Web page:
Electronic Thesis and Dissertation Repository


Doctor of Philosophy


Mechanical and Materials Engineering


Dr. George Knopf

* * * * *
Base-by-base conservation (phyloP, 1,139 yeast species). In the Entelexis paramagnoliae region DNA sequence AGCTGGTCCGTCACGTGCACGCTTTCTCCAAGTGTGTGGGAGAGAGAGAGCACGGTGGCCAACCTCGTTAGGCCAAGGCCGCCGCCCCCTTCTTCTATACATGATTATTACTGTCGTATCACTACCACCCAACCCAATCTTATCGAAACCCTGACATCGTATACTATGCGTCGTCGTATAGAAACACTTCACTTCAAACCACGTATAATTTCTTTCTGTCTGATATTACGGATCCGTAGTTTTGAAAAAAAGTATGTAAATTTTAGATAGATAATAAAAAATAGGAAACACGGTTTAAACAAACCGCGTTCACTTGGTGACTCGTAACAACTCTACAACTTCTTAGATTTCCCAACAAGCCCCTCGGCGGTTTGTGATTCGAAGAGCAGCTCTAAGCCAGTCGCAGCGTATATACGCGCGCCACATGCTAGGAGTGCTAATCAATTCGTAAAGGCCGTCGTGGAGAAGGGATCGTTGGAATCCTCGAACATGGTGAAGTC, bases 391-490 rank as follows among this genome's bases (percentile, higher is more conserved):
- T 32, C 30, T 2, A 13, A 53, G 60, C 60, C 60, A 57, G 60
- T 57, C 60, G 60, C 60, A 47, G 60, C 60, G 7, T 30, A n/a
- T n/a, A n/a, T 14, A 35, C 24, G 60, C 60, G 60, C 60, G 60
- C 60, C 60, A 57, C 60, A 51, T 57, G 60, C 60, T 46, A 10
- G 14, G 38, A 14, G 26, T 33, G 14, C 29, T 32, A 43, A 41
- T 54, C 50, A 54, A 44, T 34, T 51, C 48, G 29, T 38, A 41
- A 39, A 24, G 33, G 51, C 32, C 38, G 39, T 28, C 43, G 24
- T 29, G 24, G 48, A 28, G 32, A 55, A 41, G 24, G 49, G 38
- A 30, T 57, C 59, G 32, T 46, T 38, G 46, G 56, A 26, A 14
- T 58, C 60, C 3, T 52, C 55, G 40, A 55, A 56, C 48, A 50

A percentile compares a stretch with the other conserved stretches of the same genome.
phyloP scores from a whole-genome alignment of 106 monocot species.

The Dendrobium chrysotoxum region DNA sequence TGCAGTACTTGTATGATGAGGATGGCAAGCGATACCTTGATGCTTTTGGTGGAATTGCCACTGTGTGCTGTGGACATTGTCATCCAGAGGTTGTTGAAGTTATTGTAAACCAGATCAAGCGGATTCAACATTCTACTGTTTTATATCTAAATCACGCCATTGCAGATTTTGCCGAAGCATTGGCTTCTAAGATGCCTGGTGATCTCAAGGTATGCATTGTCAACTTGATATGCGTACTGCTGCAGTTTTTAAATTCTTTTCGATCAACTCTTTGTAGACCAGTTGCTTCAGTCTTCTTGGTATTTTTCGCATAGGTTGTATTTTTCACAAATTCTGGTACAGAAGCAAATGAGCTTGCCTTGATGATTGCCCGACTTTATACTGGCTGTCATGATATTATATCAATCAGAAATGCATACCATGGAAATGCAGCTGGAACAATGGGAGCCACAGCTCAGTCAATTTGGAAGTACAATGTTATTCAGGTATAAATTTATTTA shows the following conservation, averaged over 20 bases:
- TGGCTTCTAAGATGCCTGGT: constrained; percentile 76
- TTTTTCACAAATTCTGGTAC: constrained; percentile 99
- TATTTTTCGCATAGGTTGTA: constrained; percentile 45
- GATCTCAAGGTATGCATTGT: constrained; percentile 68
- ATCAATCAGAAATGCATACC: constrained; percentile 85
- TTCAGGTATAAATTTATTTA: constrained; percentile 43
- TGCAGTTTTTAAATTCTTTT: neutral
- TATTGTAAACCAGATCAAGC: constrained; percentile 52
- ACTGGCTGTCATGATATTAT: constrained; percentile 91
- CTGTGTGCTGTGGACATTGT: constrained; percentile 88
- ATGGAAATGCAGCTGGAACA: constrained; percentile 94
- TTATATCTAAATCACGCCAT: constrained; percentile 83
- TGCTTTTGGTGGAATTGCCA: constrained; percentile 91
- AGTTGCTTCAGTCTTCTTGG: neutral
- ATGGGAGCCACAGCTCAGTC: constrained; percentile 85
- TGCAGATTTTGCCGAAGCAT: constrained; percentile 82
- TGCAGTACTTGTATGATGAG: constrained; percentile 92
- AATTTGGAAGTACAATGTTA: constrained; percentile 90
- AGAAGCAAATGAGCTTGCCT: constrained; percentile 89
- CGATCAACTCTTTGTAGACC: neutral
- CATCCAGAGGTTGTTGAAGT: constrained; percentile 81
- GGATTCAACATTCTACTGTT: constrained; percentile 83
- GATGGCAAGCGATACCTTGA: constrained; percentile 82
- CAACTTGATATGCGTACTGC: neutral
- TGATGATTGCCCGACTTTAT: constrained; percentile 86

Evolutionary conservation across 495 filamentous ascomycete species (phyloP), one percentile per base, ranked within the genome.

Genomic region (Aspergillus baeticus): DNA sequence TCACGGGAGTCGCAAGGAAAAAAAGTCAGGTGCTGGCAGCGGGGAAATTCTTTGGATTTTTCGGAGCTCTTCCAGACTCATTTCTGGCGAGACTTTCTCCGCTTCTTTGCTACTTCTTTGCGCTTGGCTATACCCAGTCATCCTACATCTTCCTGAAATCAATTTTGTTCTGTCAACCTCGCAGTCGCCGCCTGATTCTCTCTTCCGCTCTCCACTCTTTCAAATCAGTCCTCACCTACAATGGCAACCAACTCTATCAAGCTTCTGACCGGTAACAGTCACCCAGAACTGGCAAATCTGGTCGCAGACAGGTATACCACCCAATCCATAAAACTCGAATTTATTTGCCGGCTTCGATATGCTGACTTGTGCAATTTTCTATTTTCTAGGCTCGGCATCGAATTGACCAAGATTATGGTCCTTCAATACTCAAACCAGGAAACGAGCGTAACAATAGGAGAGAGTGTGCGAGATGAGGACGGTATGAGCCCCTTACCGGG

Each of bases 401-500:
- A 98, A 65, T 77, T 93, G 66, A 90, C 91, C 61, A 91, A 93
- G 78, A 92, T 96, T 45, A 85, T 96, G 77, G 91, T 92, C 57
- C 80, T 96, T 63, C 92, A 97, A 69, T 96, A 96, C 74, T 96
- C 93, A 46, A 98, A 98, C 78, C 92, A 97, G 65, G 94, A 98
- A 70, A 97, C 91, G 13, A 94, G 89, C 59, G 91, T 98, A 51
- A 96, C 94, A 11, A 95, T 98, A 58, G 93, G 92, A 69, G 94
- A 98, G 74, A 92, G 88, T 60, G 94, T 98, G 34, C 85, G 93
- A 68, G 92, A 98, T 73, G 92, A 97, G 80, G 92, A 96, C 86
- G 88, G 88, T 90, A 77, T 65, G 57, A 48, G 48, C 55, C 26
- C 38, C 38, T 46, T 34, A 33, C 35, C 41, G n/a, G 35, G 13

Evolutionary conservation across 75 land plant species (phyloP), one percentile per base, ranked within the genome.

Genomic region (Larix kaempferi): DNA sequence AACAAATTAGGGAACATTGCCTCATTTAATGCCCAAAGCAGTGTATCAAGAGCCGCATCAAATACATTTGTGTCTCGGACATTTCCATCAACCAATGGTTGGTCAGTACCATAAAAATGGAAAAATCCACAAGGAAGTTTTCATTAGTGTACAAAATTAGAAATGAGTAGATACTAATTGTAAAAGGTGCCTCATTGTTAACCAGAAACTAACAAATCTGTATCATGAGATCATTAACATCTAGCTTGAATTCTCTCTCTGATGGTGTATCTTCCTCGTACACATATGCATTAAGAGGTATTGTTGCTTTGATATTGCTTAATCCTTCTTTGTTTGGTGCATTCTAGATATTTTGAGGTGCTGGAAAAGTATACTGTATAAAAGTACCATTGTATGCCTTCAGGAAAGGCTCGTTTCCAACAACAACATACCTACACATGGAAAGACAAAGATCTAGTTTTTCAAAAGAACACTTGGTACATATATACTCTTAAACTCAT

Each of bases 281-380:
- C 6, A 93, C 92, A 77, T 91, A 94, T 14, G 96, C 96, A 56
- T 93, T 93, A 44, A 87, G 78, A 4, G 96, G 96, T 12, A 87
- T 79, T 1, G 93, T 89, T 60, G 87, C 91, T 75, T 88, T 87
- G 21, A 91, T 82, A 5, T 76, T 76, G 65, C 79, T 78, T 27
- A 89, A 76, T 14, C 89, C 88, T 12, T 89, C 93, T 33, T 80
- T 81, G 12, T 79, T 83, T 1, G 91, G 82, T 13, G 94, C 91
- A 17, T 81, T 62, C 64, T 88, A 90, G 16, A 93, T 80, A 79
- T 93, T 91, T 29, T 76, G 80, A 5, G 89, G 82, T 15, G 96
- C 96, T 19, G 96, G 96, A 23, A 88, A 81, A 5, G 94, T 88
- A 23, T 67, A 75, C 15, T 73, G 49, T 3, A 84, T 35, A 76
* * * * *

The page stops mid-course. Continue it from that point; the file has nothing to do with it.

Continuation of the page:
This thesis presents a computational framework for representing, manipulating and merging rigid and deformable freeform objects in virtual reality (VR) environment. The core algorithms for collision detection, merging, and physics-based modeling used within this framework assume that all 3D deformable objects are B-spline surfaces. The interactive design tool can be represented as a B-spline surface, an implicit surface or a point, to allow the user a variety of rigid or deformable tools. The collision detection system utilizes the fact that the blending matrices used to discretize the B-spline surface are independent of the position of the control points and, therefore, can be pre-calculated. Complex B-spline surfaces can be generated by merging various B-spline surface patches using the B-spline surface patches merging algorithm presented in this thesis. Finally, the physics-based modeling system uses the mass-spring representation to determine the deformation and the reaction force values provided to the user. This helps to simulate realistic material behaviour of the model and assist the user in validating the design before performing extensive product detailing or finite element analysis using commercially available CAD software. The novelty of the proposed method stems from the pre-calculated blending matrices used to generate the points for graphical rendering, collision detection, merging of B-spline patches, and nodes for the mass spring system. This approach reduces computational time by avoiding the need to solve complex equations for blending functions of B-splines and perform the inversion of large matrices. This alternative approach to the mechanical concept design will also help to do away with the need to build prototypes for conceptualization and preliminary validation of the idea thereby reducing the time and cost of concept design phase and the wastage of resources.